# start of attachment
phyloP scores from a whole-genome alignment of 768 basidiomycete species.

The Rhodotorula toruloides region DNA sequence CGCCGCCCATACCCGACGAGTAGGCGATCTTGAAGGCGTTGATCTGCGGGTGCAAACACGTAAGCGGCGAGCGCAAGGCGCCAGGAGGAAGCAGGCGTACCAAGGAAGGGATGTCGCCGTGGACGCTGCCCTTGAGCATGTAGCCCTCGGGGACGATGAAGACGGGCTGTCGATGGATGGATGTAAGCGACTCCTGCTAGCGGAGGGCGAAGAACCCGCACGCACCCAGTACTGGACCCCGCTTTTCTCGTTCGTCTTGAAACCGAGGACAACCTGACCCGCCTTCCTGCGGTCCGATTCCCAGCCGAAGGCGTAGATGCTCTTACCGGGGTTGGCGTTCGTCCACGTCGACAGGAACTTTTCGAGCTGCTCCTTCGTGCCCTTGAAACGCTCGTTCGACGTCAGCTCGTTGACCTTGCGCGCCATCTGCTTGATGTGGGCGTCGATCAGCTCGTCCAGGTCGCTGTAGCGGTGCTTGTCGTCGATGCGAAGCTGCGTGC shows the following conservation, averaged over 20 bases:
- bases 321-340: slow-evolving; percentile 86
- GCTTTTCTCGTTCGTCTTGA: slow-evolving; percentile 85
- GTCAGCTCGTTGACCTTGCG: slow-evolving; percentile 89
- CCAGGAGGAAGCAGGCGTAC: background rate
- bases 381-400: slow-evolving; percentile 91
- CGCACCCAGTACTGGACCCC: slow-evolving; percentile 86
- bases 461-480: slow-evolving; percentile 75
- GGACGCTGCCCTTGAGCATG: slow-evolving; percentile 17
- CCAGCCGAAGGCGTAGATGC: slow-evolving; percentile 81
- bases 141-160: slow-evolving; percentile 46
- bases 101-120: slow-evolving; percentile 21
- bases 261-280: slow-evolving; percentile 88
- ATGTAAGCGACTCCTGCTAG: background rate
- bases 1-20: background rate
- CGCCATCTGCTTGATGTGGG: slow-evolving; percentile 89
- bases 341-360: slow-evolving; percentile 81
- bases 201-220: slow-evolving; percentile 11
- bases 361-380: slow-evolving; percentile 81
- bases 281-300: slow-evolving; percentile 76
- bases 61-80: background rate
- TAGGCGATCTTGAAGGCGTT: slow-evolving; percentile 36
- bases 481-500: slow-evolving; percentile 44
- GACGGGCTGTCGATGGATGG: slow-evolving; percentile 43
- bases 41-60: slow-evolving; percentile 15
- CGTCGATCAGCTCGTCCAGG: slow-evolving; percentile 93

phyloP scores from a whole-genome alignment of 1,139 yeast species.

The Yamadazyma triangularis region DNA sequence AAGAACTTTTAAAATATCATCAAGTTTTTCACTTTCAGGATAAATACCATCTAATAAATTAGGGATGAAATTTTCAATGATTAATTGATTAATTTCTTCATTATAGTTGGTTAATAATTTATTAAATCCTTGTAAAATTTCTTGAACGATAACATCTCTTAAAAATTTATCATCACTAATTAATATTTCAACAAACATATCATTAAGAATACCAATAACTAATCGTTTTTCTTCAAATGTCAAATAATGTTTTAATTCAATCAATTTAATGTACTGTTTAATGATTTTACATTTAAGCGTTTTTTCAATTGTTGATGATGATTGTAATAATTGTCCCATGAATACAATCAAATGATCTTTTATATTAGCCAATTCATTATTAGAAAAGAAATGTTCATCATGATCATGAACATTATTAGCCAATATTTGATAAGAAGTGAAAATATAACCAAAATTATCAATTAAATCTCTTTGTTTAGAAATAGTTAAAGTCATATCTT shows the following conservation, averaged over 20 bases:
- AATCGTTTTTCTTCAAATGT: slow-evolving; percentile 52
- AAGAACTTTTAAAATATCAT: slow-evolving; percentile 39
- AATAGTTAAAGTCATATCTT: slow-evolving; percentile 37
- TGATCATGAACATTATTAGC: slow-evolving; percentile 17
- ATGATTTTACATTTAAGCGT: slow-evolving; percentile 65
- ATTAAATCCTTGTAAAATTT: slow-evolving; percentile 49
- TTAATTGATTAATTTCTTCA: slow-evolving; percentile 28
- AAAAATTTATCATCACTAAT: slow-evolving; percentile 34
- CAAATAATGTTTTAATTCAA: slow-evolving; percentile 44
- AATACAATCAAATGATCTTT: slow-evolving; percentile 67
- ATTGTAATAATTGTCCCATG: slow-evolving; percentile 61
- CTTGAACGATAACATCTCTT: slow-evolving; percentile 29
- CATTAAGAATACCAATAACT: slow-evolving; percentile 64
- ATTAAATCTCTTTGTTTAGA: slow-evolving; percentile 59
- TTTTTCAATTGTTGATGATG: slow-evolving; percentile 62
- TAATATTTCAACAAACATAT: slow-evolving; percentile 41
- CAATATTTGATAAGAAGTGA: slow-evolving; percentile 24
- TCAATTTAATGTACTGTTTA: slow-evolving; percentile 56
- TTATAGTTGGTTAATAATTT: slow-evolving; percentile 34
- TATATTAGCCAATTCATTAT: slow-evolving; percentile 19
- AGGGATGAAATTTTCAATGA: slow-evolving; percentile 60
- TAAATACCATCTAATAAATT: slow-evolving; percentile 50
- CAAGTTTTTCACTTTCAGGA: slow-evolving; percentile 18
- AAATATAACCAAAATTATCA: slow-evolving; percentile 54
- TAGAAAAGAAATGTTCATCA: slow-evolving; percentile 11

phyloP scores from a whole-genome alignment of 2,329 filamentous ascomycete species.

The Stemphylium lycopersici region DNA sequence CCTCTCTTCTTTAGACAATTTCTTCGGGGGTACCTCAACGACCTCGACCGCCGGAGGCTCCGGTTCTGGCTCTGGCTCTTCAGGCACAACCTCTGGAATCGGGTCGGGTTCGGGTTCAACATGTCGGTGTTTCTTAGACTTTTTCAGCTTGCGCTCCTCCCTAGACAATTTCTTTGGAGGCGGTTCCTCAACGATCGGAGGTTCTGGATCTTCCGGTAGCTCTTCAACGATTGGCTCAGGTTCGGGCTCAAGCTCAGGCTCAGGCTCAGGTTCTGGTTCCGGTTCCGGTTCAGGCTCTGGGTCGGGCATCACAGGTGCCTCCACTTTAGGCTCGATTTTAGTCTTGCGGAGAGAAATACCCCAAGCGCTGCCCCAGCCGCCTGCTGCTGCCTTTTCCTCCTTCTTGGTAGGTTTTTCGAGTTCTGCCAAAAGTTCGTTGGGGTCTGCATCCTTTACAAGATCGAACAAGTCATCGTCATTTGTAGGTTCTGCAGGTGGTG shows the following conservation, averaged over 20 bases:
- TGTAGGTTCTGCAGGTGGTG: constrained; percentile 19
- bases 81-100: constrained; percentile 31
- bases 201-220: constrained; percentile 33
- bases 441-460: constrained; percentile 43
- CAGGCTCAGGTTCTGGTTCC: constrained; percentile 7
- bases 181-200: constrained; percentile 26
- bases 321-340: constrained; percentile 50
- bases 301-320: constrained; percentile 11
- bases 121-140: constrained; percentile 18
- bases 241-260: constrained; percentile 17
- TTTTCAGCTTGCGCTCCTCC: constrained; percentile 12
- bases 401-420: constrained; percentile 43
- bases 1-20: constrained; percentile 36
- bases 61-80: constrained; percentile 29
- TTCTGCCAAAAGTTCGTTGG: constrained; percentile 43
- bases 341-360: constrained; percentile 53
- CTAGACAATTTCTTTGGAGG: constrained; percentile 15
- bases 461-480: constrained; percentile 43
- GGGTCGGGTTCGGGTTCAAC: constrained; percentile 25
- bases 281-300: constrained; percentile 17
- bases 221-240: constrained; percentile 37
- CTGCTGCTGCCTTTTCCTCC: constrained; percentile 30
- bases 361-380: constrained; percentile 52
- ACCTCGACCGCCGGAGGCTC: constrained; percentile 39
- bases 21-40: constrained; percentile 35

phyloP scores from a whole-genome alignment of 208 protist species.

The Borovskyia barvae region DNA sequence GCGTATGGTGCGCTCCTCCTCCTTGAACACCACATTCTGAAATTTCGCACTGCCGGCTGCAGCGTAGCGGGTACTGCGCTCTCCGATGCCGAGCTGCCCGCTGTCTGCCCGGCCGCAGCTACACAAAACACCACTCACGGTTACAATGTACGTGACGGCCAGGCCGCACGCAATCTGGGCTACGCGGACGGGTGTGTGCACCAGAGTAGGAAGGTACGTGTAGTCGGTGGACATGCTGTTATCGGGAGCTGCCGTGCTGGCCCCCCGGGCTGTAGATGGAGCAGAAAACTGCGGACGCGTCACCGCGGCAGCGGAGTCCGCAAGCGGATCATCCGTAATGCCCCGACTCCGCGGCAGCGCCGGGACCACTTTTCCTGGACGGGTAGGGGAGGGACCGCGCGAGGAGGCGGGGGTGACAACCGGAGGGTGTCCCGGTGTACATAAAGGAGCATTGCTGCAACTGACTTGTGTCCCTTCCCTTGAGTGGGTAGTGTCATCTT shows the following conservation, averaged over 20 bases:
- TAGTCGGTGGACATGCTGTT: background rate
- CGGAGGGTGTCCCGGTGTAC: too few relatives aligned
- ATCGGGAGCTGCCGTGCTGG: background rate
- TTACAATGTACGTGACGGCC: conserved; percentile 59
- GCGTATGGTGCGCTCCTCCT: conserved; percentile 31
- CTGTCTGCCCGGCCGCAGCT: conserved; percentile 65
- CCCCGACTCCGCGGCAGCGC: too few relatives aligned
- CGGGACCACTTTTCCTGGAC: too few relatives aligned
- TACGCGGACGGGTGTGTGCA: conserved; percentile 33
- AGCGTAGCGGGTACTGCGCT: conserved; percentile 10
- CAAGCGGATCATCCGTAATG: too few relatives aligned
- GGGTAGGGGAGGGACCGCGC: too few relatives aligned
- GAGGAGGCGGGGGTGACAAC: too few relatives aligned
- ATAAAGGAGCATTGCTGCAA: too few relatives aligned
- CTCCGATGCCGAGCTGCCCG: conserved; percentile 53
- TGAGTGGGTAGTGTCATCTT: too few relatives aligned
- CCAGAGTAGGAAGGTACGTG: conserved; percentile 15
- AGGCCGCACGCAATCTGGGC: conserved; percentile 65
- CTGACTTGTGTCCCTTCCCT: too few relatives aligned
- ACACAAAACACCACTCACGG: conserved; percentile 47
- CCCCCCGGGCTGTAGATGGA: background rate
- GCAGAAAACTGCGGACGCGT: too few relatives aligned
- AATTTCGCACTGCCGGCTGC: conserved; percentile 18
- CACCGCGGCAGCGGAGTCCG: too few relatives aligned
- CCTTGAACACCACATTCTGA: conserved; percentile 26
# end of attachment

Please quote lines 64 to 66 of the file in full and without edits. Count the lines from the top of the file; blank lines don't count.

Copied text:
- bases 301-320: constrained; percentile 11
- bases 121-140: constrained; percentile 18
- bases 241-260: constrained; percentile 17